Syrian President Bashar Assad has promised sweeping reforms and a crackdown on terrorists getting aid from abroad. According to him, the "power of every state lies in popular support." He added that the Syrian People who, with their awareness and will, "foiled foreign schemes," and have once more proved their ability to safeguard Syria and build it through their determination to pursue reforms in parallel with encountering the terrorism backed by foreign sides.
During his meeting with Alla Alexandrovsaya, chairwoman of the Syrian-Ukrainian Friendship Committee in the Ukrainian Parliament and the accompanying delegation, al-Assad reiterated that what Syrian has been exposed to is a repetition of previous bids to weaken and destabilize it.
On the diplomatic front, U.S. President Barack Obama said Tuesday that the issue was not whether al-Assad would leave power, but when. He rejecting a proposal raised yesterday by Republican Senator John McCain to attack Syria.
"The U.S. should lead an international airstrike on Syrian forces in order to create and defend safe havens for the opposition to plan political and military activities," U.S. Senator John McCain said.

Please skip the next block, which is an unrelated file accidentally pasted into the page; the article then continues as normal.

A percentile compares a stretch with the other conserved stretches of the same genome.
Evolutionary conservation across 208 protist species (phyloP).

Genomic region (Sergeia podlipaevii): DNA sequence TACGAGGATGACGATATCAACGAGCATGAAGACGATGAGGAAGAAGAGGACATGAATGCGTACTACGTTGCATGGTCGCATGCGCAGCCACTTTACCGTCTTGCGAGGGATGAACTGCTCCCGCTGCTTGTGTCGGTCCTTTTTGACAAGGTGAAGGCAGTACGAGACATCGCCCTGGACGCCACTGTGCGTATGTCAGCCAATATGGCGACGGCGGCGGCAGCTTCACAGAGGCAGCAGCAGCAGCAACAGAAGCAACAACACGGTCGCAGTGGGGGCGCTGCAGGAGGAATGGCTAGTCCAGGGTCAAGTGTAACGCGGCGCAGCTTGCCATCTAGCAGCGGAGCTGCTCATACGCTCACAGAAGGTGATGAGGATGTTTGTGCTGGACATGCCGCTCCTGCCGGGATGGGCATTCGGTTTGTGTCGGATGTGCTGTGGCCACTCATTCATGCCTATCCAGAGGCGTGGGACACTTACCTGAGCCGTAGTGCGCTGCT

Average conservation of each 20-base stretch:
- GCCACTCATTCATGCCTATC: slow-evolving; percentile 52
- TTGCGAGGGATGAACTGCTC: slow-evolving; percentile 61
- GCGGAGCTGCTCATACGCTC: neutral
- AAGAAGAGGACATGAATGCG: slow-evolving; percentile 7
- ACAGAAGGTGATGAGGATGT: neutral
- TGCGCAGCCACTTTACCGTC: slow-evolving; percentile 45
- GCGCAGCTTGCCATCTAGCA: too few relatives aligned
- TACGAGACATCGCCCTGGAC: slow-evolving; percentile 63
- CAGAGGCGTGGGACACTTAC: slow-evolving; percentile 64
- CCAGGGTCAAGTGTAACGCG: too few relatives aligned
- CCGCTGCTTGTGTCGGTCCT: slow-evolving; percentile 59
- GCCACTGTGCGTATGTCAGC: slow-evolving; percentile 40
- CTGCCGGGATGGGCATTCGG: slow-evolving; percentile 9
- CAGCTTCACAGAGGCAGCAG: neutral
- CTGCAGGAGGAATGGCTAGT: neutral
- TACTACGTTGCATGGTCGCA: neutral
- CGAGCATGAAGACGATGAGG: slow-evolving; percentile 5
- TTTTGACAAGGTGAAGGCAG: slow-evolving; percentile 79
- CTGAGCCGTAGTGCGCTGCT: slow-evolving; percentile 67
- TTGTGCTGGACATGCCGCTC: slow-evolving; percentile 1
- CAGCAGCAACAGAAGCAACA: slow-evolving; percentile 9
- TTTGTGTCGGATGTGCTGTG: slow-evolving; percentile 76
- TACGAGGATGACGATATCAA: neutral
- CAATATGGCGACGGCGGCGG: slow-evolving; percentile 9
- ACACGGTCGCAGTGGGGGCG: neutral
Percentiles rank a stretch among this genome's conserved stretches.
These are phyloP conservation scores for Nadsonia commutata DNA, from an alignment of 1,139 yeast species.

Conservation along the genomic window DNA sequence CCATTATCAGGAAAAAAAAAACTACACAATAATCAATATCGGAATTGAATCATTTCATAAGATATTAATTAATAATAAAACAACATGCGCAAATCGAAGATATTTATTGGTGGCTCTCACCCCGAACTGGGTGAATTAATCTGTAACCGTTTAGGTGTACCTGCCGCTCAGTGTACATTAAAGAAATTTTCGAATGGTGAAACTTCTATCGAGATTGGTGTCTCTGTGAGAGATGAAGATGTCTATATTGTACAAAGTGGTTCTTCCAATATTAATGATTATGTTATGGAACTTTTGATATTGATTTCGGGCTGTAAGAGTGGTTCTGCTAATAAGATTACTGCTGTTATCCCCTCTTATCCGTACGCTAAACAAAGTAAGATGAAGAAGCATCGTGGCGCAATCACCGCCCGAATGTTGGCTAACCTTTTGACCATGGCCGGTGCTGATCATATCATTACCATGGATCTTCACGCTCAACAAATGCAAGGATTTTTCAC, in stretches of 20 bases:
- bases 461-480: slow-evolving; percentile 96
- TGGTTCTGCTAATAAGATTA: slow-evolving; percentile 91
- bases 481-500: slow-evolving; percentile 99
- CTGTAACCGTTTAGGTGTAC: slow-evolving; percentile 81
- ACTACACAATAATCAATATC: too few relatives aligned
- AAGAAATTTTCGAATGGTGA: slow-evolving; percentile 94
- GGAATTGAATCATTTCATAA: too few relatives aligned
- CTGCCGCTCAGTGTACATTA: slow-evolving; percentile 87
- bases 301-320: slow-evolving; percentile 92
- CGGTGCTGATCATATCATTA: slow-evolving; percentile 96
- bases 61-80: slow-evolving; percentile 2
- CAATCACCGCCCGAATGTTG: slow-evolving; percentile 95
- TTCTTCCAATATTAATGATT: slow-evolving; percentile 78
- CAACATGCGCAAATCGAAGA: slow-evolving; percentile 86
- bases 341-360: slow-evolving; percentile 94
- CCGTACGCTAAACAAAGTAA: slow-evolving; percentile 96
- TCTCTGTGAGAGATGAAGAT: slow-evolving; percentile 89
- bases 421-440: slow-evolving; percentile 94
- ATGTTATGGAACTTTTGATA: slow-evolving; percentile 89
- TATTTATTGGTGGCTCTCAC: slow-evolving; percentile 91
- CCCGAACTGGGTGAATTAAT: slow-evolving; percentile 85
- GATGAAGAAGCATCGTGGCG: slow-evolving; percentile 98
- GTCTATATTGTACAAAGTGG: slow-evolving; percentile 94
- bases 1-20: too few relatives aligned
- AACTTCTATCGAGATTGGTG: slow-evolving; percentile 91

Obama said he felt that it was a mistake to think that the U.S. could engage in unilateral military intervention in Syria.
"Ultimately, this dictator will fall," he said at a press conference at the White House. However, he noted that there was no simple solution to the Syrian crisis, which began almost a year ago.
White House spokesman Tommy Vietor said Tuesday the administration believes isolating the regime and pushing the opposition to unite is the best way to usher in a political transition.
Meanwhile, United Nations humanitarian affairs chief Valerie Amos said in a statement that the Syrian authorities have confirmed that he can visit Syria this week. Amos will arrive in Damascus on Wednesday March 7 and will leave on Friday March 9.
UNHCR spokeswoman Dana Suleiman in Beirut said that at least 9,000 Syrians have fled into Lebanon since the Syrian government began a bloody crackdown on anti-government protests last year.
More as it becomes available.